Digest>Archives> May 2006

Collecting Nautical Antiques

Lighthouse Drip Pan

By Jim Claflin


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Jay Carney of Connecticut recently sent us some wonderful photos of a set of brass oil refilling cans and drip tray and wondered if they were used by the Lighthouse Service.

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The set that Jay pictured consists of a brass drip tray on brass feet, with two oil filler cans. The drip tray is double bottomed with a drain port, intended to capture spilled oil for reuse as the cans were filled. Both the cans and tray are marked on the bottom with the logo and manufacturer’s name: “National Metal Spinning & Stamping Co. NY.”

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The National Metal Spinning & Stamping Co. manufactured marine lanterns and other brassware during World War I and possibly later. Their lanterns had a movable shield to cover the flame and were intended for

outdoor use. We have seen a number of oil cans and other brass items with their logo over the years.

These sets, though collectible, were probably not used by the Lighthouse Service except in special cases. All Lighthouse Establishment/Service items were so marked from the earliest days up until the Coast Guard took over in 1938. Indeed, all but a few brass items were actually made by the Lighthouse Service at their lamp shop at the Staten Island Lighthouse Depot and were so marked — even their paint brushes, paper, every hand tool, etc. were marked so as not to be misappropriated. From the photos, you will note that the quality and appearance of the Lighthouse Service items is much better.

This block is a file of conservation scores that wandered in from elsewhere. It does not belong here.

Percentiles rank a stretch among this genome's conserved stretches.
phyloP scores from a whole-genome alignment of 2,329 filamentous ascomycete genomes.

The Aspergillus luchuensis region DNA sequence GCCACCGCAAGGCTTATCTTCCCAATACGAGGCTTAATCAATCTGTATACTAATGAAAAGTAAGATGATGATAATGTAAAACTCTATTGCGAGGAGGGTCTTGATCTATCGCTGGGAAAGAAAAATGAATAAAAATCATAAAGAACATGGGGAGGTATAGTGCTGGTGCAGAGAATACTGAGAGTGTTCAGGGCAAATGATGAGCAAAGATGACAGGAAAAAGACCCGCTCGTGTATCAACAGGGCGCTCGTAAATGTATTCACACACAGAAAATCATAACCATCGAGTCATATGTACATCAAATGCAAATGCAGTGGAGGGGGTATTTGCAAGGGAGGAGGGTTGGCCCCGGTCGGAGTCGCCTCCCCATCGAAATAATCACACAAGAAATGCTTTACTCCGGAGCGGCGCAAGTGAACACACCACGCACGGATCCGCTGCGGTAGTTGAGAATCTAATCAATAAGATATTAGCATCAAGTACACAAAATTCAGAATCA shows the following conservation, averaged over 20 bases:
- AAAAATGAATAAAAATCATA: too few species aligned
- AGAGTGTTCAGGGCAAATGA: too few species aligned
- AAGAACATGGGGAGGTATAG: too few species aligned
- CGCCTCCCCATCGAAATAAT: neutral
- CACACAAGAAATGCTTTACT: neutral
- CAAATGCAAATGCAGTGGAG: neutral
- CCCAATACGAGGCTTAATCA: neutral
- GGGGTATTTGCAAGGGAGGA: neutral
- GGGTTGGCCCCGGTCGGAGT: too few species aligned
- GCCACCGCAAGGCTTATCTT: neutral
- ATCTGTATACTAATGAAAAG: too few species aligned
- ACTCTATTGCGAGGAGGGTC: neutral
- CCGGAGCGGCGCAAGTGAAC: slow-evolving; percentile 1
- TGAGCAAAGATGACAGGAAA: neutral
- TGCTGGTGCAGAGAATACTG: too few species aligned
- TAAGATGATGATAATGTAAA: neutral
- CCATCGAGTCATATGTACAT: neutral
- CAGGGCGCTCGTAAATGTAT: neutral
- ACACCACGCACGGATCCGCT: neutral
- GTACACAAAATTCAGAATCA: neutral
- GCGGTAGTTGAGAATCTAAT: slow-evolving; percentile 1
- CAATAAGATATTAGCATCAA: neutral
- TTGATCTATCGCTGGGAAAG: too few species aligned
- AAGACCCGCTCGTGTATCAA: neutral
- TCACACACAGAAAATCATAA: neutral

I have found one can (in 15 years of searching) that was made by National Metal Spinning Co. and used by the Lighthouse Service, but this piece was indeed marked on the side with a soldered on brass cartouche bearing, the oval Lighthouse Depot Lamp Shop stamping. We think that this can may have been purchased in the late 1930s when the operations at the Lamp Shop were winding down. I have heard of a similar National Metal Spinning tray so marked as well, but have never seen it and it has not been authenticated. If it turns out to be marked as a Lighthouse Service piece, it is one of a very few and would be a good find.

Nevertheless, the unmarked National Metal Spinning set is a collectible set and attractive for display. I would estimate the cans to have a value of about $150 each (some museums now use them for display, rather than risking the more expensive authentic Lighthouse Service cans), and the tray in the neighborhood of $250. A similar but Lighthouse Service set, properly marked on each piece, would fetch upward of $6,000 from an advanced collector or museum.

This was a good find and we thank Jay for bringing it to our attention.

This story appeared in the May 2006 edition of Lighthouse Digest Magazine. The print edition contains more stories than our internet edition, and each story generally contains more photographs - often many more - in the print edition. For subscription information about the print edition, click here.

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